At least, the Dems have wisely started with a domestic agenda, avoiding the exceptionally negative foreign policy shifts that have tanked American power and influence all over the world. They have left untouched the only clear “spend more” GOP vector remaining on the table: Upgrading the American armed forces with billions of new dollars, allocations that represent over 40% of the world’s entire military budget, even though we have not won a major war since World War II. We lost influence and control over Iraq to Iran, and the Taliban control more of Afghanistan than they did when we began that conflict 17 years ago (our longest war). ISIS may lose territory, but they have spread their evil in uncontained attacks all over the world. Until their economic fears are settled, most Americans just don’t care about what’s going on “over there,” even if the issues cannot be separated so easily.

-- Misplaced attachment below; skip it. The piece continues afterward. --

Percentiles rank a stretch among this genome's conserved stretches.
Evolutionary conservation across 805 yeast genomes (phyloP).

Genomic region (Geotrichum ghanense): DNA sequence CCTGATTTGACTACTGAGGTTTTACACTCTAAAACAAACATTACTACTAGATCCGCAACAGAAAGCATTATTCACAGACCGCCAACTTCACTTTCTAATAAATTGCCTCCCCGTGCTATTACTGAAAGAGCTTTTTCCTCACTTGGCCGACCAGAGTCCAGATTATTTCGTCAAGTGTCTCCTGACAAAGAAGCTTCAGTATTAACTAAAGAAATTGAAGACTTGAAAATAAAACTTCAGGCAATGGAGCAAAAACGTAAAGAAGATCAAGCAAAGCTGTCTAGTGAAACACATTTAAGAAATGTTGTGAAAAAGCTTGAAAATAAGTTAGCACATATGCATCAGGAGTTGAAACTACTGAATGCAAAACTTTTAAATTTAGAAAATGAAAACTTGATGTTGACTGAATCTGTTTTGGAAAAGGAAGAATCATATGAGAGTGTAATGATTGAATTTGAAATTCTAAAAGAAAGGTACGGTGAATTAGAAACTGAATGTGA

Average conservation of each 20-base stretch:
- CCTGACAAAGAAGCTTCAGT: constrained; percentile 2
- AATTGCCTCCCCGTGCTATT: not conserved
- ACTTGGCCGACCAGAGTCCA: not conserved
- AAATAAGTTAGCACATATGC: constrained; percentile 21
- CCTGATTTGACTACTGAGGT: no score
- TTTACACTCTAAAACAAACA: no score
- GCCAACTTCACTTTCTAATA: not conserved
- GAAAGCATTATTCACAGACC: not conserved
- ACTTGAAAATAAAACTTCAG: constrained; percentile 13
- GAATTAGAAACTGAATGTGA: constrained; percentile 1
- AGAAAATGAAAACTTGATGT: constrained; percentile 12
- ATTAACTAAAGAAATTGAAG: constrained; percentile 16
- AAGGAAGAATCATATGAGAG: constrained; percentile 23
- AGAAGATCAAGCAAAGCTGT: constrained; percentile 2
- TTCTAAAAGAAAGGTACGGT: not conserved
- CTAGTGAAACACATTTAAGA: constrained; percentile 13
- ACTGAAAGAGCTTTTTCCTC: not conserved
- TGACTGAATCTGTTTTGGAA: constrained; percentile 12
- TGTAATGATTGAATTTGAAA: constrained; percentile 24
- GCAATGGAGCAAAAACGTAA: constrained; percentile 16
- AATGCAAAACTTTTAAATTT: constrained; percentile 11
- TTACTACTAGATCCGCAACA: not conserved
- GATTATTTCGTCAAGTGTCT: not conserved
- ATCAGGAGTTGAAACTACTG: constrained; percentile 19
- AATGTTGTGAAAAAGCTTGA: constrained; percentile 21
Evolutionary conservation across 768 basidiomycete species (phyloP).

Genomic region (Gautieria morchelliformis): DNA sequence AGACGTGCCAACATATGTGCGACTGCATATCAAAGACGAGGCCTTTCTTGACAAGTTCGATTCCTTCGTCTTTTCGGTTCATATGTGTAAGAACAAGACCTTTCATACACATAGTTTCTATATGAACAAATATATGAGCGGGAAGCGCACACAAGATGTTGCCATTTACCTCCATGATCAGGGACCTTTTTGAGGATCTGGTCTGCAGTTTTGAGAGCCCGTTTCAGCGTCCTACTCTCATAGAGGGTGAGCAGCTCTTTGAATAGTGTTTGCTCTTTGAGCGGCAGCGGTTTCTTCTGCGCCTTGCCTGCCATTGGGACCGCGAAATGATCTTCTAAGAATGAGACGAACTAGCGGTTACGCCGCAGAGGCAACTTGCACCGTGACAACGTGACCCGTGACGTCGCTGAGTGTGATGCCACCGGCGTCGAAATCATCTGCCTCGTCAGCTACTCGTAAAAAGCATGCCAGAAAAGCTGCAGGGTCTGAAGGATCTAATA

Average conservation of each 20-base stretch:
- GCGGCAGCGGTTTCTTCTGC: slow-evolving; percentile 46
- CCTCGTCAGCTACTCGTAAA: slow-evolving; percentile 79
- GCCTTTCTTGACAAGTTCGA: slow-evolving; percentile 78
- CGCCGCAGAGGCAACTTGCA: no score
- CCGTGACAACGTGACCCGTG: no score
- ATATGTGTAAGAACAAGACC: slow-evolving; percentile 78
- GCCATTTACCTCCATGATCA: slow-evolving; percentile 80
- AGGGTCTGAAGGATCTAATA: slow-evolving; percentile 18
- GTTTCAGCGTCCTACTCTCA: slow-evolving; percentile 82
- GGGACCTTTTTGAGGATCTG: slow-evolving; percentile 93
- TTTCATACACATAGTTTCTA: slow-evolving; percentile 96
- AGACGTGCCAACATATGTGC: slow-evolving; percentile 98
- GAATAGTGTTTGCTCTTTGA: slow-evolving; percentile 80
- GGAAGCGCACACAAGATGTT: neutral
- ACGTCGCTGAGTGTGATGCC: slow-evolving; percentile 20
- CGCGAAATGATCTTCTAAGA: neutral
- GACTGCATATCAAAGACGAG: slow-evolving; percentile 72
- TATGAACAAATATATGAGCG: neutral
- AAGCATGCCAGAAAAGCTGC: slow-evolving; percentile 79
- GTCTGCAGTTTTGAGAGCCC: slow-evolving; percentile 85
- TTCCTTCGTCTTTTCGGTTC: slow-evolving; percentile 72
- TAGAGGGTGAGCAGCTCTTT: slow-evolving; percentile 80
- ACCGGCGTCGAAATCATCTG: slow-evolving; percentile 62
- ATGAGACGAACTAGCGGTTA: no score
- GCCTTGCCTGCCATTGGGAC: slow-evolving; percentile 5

There are a couple of other major considerations that make a unified, national message difficult to sell and even more difficult to implement by a minority party. Even if it is a tough expectation, all electing a 2018 Democratic majority in either House of Congress does is to stalemate and gridlock decision-making until the 2020 presidential race. Progress forward would still be stymied and will give the GOP/Trump machine someone to blame. It is going to take some clever explaining to keep this from deeply infecting the Democrats, but it is a road that they have to walk down. It also augurs better for centrist candidates than those on the extreme left, easier targets for the GOP. We may move farther left in the future, as automation and artificial intelligence take their toll on the job market, but America is still a nation very much in the middle today. And yes, it always is “the economy stupid!”